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I don't know about lasting 22 years, but we started the switchover to LEDs a few years ago and have not had to replace a single one of them, which was not true at all for CFLs. I'm taking a pile of old CFLs to Home Depot today for household hazardous waste (mercury) recycling.
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Old 06-12-2015, 08:39 PM   #106
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This sounds dumb, but it really has saved me some money ( or officially this year it will ). I got this idea from an internet article on energy costs. Last year I bought a window A/C unit for my bedroom. I like a cool house at night because I prefer a thick blanket when sleeping. Before I go to bed I turn house thermostat off and crank the bedroom unit up. The house naturally cools down slowly overnight while the bedroom stays ice cold. I figured about $25 a month savings in AC costs for the $100 unit. This year the savings goes into my wallet as it has paid for itself now.


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Old 06-12-2015, 08:54 PM   #107
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No, not dumb at all. I do that in the winter with a small electric heater in the master bedroom, and keep the central heat thermostat in my boondock home down to 45F. Yes, you get that right. 45F.

But for cooling, I am reluctant to hang window A/Cs for aesthetic appeal. And it is particularly tougher now that I have installed wonderful and expensive dual-pane low-E windows. I guess if I really want to, I can find a way to vent the exhaust of a portable free-standing A/C.
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Old 06-12-2015, 08:59 PM   #108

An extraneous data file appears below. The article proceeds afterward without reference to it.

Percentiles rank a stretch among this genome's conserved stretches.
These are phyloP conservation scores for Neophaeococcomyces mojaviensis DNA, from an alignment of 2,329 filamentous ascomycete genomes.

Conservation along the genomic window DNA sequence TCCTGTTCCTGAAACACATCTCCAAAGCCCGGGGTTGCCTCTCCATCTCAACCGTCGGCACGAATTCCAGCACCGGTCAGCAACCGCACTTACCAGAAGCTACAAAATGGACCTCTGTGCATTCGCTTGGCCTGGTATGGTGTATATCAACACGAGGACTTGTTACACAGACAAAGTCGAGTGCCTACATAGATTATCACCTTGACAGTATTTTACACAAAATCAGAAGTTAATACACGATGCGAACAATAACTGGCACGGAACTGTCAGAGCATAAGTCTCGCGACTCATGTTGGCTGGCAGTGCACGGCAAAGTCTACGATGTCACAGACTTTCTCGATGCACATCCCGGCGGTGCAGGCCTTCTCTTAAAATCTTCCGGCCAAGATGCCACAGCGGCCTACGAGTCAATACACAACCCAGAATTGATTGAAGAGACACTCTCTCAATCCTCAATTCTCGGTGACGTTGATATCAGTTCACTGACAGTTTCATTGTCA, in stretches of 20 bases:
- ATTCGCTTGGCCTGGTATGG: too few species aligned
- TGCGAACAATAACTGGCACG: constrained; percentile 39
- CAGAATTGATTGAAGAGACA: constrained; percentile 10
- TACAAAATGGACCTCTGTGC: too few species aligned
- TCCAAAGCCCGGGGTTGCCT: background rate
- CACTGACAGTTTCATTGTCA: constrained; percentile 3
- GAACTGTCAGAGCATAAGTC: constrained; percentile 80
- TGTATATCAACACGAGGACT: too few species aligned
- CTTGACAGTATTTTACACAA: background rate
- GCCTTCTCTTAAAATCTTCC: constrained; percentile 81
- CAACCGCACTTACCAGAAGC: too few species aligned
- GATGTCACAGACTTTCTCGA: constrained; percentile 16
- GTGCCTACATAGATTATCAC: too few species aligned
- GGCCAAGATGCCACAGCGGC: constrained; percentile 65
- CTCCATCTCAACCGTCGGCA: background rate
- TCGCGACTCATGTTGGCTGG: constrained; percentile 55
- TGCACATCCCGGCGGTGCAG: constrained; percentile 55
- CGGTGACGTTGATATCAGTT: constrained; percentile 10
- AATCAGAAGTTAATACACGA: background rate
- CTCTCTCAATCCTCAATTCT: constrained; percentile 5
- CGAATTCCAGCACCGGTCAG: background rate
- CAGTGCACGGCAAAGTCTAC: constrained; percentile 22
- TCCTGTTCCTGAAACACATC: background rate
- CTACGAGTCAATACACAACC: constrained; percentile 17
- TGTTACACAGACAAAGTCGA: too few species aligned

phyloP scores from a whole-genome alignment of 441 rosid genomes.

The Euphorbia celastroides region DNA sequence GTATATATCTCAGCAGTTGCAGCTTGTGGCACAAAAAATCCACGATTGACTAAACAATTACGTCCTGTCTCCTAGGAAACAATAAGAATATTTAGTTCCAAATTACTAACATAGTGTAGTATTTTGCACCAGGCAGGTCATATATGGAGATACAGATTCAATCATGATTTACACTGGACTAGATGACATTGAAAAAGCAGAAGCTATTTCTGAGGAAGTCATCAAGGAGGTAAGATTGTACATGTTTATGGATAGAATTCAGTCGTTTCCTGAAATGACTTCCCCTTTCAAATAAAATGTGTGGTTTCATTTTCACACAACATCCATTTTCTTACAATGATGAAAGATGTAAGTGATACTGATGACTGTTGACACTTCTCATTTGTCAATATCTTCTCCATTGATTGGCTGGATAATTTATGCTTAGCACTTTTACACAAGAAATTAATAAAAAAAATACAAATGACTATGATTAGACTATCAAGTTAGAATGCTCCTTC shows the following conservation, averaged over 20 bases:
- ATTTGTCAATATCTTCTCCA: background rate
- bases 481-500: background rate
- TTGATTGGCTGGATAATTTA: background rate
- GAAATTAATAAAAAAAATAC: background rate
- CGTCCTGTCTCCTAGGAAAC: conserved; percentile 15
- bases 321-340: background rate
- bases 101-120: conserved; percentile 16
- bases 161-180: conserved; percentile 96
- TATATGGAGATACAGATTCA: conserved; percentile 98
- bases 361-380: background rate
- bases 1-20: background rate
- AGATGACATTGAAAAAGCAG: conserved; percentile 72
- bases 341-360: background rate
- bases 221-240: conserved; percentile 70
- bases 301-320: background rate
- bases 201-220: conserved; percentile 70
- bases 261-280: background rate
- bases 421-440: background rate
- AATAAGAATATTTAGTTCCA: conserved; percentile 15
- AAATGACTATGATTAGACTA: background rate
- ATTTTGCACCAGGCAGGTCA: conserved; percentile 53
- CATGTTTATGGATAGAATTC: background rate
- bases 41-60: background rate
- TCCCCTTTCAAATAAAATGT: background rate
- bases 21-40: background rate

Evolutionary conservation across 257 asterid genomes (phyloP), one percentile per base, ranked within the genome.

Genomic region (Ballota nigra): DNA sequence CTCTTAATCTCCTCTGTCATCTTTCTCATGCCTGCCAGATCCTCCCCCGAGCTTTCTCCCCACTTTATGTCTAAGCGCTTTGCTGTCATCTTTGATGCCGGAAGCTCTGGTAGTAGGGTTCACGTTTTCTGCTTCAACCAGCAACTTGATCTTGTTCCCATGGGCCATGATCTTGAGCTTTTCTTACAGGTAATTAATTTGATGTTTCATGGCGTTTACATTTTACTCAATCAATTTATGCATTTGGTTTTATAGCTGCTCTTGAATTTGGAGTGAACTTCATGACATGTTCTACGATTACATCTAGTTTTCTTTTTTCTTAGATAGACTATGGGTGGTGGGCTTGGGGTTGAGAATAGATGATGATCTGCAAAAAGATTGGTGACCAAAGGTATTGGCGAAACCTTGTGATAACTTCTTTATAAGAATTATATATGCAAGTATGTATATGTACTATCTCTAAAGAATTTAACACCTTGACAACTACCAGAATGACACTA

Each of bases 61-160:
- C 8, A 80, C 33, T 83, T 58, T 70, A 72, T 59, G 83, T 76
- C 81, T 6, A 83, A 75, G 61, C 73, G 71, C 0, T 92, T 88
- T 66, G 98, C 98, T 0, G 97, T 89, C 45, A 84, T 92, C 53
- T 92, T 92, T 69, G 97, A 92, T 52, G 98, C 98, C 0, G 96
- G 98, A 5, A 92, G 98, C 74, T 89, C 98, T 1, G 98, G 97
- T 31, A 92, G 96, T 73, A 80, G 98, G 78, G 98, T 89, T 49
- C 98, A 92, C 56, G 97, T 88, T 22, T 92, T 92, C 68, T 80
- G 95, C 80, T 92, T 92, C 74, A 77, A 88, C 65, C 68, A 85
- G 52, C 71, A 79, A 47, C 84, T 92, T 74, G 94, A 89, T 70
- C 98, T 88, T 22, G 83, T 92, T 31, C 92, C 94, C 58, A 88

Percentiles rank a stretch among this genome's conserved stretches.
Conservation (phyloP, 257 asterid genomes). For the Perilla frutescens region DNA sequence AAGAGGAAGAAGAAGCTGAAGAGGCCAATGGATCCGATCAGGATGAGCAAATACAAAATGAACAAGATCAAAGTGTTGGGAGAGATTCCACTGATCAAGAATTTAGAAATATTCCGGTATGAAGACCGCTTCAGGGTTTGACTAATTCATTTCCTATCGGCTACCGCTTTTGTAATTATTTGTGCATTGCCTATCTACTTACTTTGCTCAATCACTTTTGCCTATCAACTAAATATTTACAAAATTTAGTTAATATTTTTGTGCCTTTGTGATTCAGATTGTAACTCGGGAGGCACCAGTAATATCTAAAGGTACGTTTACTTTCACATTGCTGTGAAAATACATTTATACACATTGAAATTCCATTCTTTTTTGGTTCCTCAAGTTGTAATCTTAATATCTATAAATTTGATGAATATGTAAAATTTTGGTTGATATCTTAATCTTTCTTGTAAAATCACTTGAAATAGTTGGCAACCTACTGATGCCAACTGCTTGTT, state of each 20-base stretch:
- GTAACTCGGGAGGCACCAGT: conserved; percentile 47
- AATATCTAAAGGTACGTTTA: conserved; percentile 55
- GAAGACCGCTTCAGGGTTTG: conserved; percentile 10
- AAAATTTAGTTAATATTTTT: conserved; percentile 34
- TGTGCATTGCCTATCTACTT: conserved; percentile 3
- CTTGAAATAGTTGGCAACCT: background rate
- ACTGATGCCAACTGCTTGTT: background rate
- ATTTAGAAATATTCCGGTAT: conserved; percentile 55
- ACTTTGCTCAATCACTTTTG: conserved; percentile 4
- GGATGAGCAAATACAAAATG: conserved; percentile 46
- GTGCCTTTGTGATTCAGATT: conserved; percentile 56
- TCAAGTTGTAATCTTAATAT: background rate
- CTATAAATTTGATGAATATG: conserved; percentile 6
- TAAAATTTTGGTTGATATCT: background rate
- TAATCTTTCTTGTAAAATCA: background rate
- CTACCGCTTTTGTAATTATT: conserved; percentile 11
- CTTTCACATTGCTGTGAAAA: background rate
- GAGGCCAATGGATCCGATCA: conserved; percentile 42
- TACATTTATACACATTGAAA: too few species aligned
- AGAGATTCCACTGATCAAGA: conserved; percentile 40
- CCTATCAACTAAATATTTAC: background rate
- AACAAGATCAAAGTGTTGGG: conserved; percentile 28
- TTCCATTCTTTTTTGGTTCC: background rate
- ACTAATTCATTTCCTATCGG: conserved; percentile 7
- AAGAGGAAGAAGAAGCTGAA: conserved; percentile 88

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No, not dumb at all. I do that in the winter with a small electric heater in the master bedroom, and keep the central heat thermostat in my boondock home down to 45F. Yes, you get that right. 45F.

But for cooling, I am reluctant to hang window A/Cs for aesthetic appeal. And it is particularly tougher now that I have installed wonderful and expensive dual-pane low-E windows. I guess if I really want to, I can find a way to vent the exhaust of a portable free-standing A/C.

My bedroom window is facing woods in backyard. If it was a front facing window facing my cul de sac neighbors I would not have considered exposing myself to being such a cheapo!


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Old 06-12-2015, 09:36 PM   #109
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This sounds dumb, but it really has saved me some money ( or officially this year it will ). I got this idea from an internet article on energy costs. Last year I bought a window A/C unit for my bedroom. I like a cool house at night because I prefer a thick blanket when sleeping. Before I go to bed I turn house thermostat off and crank the bedroom unit up. The house naturally cools down slowly overnight while the bedroom stays ice cold. I figured about $25 a month savings in AC costs for the $100 unit. This year the savings goes into my wallet as it has paid for itself now.
It sounds smart. We don't have a good spot for a window A/C in the bedrooms, but maybe we should look at ceiling fans. I do have low energy room heaters flagged on Amazon to purchase before next winter. There is no point in heating the whole house overnight.

I bought a personal heater for one of the kids to use at work as they kept it kind of chilly, and it cranked out a surprising amount of heat for something like 300 watts or less.
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Old 06-12-2015, 11:22 PM   #110
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For heaters, radiant heat (infrared) falling on your skin will feel a lot warmer than the same amount of wattage that is used to heat the air. Other than that, any 300-watt heater will deliver the same 300 watts of heat into the room.

A/C's and refrigerators on the other hand vary in the amount of electric energy they use up in order to move the heat from a colder source to a hotter heat sink, i.e. fighting the natural heat flow.
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Old 06-13-2015, 09:08 AM   #111
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It sounds smart. We don't have a good spot for a window A/C in the bedrooms, but maybe we should look at ceiling fans. I do have low energy room heaters flagged on Amazon to purchase before next winter. There is no point in heating the whole house overnight.